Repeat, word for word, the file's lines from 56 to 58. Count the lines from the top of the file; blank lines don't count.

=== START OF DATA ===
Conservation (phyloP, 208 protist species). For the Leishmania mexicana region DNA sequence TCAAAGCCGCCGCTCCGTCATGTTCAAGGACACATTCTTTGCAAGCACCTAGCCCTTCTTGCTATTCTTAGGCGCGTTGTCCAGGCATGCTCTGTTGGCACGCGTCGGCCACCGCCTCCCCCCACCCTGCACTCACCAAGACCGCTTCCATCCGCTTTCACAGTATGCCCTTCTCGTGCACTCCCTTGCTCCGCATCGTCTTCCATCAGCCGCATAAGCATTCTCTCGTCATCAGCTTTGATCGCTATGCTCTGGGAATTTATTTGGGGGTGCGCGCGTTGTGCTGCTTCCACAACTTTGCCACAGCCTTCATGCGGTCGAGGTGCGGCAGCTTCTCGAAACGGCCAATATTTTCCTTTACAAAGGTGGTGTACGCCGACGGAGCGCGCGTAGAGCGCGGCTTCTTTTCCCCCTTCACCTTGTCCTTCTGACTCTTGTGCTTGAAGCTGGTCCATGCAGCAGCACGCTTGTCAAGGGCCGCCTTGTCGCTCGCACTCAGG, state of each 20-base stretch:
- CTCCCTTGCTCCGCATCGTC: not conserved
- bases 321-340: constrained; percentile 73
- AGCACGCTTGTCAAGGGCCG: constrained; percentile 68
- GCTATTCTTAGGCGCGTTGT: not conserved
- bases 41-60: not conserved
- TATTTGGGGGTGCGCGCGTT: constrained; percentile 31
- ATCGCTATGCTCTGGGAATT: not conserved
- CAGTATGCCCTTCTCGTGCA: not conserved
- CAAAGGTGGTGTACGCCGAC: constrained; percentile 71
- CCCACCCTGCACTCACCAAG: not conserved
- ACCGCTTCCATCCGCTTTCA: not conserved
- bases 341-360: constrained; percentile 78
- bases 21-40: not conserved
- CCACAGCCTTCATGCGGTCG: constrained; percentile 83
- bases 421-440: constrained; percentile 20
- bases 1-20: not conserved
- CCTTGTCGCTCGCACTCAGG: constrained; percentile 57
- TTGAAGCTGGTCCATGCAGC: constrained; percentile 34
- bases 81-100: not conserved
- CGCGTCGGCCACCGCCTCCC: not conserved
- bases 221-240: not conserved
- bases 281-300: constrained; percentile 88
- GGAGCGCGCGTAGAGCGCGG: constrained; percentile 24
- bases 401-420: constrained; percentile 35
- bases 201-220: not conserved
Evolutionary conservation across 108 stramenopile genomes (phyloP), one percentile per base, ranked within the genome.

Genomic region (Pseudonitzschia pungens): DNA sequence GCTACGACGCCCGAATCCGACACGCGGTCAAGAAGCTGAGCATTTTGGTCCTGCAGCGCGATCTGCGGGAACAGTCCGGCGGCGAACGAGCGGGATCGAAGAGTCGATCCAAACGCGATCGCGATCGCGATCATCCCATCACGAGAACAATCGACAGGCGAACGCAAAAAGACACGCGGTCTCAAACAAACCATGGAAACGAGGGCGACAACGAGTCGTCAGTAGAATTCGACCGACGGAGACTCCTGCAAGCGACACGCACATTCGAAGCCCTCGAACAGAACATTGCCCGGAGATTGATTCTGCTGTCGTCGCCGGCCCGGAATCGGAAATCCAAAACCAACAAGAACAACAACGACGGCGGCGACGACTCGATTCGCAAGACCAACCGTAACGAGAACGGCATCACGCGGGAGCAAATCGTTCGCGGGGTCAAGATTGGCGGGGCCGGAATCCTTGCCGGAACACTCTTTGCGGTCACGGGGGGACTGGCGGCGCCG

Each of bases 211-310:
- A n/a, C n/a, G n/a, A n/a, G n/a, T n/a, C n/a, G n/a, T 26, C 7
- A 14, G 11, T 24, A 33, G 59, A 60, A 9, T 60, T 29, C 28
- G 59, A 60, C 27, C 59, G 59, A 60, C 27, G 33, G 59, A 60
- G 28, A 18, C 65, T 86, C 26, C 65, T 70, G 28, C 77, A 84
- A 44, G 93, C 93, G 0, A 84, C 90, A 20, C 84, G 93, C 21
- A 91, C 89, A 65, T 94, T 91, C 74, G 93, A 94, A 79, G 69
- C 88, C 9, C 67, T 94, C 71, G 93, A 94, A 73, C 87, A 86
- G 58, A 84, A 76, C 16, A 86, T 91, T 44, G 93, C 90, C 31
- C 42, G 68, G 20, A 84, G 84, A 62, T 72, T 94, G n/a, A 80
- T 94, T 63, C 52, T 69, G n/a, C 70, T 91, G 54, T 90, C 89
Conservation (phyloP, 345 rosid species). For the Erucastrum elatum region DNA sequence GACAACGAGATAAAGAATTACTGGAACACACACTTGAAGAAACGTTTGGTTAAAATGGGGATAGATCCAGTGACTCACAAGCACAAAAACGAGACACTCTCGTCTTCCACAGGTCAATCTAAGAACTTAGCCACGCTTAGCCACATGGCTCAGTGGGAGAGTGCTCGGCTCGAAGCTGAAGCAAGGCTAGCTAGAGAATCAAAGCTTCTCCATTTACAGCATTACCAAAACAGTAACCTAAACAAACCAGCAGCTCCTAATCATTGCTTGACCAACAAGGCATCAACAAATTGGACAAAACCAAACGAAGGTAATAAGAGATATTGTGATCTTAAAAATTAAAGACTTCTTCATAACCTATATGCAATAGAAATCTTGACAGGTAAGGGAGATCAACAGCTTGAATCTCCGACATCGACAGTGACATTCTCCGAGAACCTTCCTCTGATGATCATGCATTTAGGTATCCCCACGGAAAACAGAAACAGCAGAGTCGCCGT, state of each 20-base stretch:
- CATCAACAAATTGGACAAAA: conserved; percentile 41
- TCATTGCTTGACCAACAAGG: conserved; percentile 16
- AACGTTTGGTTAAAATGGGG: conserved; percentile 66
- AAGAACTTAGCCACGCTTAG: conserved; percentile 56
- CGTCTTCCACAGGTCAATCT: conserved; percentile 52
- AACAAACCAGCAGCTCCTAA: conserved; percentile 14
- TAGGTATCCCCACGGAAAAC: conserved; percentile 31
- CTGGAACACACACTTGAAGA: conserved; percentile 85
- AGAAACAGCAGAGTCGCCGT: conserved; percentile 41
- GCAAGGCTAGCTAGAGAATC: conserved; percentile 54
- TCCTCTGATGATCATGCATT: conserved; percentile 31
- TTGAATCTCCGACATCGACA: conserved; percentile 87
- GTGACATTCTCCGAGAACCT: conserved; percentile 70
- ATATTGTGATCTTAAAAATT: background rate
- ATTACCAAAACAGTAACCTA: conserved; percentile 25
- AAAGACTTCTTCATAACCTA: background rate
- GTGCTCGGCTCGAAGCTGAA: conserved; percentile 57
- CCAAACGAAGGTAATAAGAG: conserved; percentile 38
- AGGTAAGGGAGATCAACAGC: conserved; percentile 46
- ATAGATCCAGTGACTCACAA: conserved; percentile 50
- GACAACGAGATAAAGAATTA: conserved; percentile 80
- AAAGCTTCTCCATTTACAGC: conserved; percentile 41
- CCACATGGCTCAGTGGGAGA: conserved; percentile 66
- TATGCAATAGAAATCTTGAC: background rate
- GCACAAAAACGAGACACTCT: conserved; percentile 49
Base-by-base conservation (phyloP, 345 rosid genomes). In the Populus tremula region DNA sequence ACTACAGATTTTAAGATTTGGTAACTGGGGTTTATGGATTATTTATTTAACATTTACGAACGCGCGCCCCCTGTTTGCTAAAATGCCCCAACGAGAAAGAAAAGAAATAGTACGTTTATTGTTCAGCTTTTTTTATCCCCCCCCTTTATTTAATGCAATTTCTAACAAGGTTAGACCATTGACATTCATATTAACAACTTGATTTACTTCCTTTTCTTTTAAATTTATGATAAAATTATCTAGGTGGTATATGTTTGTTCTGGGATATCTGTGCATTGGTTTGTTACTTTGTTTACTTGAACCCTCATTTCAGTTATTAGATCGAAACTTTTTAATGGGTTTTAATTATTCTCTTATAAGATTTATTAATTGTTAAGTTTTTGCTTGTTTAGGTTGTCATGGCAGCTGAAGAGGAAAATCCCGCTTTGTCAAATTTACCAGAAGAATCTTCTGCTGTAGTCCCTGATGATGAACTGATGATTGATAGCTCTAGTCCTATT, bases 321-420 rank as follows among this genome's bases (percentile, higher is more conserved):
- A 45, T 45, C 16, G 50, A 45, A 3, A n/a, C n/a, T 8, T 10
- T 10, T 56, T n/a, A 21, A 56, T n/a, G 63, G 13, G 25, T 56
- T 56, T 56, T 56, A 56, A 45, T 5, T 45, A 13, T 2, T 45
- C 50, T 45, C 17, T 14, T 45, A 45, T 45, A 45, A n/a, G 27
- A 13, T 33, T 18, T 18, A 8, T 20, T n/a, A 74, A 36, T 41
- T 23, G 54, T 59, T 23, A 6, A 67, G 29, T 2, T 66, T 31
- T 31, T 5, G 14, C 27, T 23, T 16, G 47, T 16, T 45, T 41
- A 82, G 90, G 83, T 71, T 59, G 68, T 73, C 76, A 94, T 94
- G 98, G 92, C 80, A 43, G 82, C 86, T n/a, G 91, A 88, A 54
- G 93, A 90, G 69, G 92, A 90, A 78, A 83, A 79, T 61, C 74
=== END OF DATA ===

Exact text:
- AAAGACTTCTTCATAACCTA: background rate
- GTGCTCGGCTCGAAGCTGAA: conserved; percentile 57
- CCAAACGAAGGTAATAAGAG: conserved; percentile 38